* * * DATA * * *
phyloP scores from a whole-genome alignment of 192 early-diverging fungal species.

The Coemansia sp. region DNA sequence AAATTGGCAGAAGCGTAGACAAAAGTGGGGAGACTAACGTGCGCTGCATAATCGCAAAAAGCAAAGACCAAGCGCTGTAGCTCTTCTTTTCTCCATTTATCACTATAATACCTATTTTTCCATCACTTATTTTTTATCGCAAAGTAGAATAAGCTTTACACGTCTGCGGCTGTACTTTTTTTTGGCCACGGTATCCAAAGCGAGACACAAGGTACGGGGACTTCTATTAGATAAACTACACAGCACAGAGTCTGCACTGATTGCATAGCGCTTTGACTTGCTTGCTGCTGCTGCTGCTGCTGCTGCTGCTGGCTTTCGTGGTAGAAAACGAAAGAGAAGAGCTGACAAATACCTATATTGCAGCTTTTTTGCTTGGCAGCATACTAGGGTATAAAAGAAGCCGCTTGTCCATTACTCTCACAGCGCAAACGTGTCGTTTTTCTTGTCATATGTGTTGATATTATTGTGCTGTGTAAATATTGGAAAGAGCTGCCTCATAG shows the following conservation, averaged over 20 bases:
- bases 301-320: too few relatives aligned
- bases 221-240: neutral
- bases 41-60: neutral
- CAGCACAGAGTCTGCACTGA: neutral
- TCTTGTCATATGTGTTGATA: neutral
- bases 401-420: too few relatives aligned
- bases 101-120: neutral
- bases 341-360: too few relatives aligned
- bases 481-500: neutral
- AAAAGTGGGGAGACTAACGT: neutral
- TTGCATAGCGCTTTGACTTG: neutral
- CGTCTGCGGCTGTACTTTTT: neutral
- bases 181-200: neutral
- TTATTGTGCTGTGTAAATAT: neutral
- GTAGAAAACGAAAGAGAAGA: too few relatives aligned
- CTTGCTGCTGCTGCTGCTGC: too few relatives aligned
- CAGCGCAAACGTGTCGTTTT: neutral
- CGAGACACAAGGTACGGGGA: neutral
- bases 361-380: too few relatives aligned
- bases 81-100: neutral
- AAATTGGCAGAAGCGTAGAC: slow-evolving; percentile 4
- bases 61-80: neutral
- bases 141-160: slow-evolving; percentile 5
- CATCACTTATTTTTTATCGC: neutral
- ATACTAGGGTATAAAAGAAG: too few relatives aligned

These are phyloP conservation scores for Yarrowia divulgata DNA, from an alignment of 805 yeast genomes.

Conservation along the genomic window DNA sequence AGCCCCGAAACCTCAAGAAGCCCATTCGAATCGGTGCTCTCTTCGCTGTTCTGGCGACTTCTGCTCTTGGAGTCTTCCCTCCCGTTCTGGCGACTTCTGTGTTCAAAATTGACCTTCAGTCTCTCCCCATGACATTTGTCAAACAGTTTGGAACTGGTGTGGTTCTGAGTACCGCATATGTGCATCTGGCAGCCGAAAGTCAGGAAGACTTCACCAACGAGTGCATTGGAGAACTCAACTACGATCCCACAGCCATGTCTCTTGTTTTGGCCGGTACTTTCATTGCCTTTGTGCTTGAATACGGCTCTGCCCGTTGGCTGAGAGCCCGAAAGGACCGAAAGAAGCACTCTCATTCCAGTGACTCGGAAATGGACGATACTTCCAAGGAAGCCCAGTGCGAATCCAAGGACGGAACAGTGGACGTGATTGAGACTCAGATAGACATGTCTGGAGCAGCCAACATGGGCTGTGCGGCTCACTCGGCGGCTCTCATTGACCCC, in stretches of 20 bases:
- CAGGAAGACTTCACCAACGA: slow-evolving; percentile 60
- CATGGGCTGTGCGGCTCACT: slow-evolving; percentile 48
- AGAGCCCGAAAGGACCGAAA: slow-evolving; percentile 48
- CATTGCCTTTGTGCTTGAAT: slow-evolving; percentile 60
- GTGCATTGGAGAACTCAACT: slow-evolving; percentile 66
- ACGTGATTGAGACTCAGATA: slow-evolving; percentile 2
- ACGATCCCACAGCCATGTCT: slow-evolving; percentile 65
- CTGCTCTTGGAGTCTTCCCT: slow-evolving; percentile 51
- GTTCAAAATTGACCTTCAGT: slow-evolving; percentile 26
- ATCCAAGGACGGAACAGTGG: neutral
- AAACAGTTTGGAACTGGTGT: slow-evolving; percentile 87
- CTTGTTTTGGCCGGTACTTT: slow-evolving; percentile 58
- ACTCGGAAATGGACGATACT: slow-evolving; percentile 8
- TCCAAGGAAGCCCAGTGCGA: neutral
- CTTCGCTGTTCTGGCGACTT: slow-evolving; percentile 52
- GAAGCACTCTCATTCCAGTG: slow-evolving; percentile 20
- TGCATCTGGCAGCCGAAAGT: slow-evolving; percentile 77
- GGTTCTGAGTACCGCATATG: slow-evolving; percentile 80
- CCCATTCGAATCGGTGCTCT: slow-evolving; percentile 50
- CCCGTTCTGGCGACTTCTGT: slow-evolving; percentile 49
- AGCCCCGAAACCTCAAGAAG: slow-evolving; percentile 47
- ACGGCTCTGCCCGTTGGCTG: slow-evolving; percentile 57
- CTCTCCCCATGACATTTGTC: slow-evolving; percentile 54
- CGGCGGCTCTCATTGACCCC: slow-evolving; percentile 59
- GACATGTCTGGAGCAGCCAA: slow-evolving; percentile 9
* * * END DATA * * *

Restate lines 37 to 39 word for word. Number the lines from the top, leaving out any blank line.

- CTGCTCTTGGAGTCTTCCCT: slow-evolving; percentile 51
- GTTCAAAATTGACCTTCAGT: slow-evolving; percentile 26
- ATCCAAGGACGGAACAGTGG: neutral